But the law did not include any penalties for companies that do not comply and gun rights advocates have called for teeth to be added to it.

RELATED: Guns at work: New law allows handguns on private property

A provision in the Ohio Senate’s version of the proposed state budget would do that by creating a civil liability for employers and property owners if they try to prevent concealed-carry permit holders from bringing their guns onto private property.

John Fortney, spokesman for Ohio Senate President Larry Obhof, R-Medina, said the new provision is needed to concealed-carry permit holders who are following the rules don’t face unfair discipline at work.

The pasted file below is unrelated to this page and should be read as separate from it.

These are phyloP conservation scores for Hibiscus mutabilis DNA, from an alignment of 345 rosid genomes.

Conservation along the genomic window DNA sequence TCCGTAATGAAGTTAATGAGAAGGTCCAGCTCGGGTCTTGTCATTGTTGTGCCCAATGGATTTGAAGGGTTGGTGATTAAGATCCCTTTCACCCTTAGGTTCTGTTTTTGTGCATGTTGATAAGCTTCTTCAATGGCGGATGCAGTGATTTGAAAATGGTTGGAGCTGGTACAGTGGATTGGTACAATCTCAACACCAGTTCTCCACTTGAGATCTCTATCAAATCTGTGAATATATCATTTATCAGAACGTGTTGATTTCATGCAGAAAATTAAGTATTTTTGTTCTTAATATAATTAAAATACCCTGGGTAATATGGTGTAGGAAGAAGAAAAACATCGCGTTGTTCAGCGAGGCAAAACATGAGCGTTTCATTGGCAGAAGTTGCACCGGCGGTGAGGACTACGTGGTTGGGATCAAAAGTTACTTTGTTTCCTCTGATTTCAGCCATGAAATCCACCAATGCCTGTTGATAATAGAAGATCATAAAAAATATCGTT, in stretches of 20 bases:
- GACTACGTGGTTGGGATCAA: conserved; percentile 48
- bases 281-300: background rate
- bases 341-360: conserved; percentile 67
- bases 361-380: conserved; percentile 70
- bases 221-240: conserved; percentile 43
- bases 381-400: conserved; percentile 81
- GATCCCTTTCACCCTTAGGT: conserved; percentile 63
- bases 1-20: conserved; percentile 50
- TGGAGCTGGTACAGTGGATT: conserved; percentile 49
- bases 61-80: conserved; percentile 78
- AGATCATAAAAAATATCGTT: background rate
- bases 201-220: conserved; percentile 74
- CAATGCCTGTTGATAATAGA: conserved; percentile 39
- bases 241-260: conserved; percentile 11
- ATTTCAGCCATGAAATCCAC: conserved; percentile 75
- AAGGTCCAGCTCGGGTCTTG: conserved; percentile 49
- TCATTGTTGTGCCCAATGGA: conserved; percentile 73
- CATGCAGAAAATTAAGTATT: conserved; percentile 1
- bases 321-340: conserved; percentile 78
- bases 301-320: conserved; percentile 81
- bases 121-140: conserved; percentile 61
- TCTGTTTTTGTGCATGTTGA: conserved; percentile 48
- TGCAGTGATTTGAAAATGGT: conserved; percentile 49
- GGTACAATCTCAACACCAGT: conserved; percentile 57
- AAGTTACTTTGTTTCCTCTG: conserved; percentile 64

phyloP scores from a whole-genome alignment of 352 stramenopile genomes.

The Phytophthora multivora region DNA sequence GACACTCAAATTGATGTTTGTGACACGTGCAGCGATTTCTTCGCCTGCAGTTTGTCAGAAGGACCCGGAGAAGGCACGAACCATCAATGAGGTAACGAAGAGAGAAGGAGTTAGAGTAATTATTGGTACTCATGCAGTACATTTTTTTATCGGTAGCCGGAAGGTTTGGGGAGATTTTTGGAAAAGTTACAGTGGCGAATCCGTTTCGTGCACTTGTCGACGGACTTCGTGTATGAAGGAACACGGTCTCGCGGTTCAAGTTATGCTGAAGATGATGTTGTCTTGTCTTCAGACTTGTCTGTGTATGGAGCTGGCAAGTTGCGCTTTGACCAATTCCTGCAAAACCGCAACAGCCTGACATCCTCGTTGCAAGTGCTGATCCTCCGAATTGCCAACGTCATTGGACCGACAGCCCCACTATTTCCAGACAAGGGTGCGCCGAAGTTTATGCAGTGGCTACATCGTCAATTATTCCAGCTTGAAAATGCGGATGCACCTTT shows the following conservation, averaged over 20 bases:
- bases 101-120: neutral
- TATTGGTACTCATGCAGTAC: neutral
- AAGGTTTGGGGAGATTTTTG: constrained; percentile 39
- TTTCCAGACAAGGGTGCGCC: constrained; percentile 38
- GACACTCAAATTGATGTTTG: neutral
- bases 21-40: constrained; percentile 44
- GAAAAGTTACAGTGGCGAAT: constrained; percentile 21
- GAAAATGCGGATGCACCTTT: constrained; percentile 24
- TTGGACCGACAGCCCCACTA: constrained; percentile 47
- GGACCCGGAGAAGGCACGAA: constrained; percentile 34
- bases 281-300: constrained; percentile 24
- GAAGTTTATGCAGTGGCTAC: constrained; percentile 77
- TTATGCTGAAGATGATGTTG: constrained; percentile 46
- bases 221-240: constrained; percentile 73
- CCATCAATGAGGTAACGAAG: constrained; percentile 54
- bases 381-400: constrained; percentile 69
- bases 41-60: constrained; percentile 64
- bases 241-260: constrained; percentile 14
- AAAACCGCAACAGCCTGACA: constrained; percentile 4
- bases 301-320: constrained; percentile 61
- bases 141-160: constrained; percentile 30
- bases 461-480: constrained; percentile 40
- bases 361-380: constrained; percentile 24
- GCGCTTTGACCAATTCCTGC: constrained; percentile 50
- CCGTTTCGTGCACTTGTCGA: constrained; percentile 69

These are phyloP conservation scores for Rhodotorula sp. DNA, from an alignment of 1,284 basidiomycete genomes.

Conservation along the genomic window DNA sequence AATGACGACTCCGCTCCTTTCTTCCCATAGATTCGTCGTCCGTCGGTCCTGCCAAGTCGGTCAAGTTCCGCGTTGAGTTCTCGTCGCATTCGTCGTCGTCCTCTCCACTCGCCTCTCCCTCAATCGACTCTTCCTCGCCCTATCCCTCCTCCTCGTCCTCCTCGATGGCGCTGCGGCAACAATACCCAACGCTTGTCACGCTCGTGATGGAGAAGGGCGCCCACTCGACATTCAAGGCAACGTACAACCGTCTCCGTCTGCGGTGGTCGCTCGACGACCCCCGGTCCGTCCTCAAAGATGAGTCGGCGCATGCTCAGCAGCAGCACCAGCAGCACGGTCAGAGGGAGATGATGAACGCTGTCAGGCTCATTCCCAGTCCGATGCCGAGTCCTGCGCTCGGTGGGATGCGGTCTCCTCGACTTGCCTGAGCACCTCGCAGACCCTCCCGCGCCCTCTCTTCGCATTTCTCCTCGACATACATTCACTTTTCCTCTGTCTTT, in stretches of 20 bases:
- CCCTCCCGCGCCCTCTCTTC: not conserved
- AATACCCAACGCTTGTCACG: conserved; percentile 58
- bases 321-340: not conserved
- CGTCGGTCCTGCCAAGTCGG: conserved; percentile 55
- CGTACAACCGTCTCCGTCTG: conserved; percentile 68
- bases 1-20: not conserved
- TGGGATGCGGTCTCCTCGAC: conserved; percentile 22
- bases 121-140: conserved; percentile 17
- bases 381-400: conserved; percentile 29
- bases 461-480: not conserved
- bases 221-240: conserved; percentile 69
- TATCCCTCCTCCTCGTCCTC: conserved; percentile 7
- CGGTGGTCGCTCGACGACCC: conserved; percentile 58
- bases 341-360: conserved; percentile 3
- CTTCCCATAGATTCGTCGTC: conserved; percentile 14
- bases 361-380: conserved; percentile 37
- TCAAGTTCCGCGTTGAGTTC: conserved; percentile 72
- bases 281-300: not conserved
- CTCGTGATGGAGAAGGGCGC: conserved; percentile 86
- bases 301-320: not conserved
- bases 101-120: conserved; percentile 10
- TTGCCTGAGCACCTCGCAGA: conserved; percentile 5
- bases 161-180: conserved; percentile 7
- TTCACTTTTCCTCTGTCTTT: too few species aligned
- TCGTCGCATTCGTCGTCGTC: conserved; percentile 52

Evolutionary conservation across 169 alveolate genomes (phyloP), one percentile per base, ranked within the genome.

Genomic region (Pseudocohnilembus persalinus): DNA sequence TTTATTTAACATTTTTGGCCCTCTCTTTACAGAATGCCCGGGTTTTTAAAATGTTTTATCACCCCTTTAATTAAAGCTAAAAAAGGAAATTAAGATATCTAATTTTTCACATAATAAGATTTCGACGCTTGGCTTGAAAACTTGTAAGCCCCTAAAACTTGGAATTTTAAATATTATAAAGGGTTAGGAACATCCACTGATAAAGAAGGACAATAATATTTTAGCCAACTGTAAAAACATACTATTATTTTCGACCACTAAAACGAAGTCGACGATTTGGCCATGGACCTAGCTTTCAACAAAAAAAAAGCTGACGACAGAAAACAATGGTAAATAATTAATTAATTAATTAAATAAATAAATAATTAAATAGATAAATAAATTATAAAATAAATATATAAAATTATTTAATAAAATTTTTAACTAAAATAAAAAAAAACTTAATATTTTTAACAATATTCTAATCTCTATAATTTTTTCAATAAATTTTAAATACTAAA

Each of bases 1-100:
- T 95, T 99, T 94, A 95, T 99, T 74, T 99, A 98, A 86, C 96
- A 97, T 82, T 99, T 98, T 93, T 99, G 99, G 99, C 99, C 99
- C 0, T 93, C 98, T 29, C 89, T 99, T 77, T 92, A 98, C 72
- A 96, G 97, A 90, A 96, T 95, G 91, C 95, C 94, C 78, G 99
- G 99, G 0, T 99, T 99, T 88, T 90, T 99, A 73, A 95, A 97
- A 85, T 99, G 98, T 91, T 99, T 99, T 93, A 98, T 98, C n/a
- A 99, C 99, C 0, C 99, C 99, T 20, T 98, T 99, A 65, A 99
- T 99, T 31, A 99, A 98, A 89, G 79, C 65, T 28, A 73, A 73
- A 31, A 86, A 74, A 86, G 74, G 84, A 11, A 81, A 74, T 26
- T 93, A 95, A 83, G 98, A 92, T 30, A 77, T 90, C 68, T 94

“It doesn’t make sense for someone to lose their job for being responsible and following the law,” Fortney said.

The provision has prompted the Ohio Chamber of Commerce and 17 other business groups to send a letter strongly opposing the new provision to Obhof and Ohio House Speaker Cliff Rosenberger, R-Clarksville.

The letter is signed by groups representing retailers, manufacturers, contractors, auto dealers, financial service and insurance companies, attorneys, and other businesses 

“We were opposed to Senate Bill 199 last year,” said Don Boyd, director of labor and legal affairs for the Ohio Chamber of Commerce. “We believed it infringes on employers’ private property rights and everyone’s private property rights. It also applies to every property owner and business owner in the state.”

RELATED: do concealed-carry laws make us safer?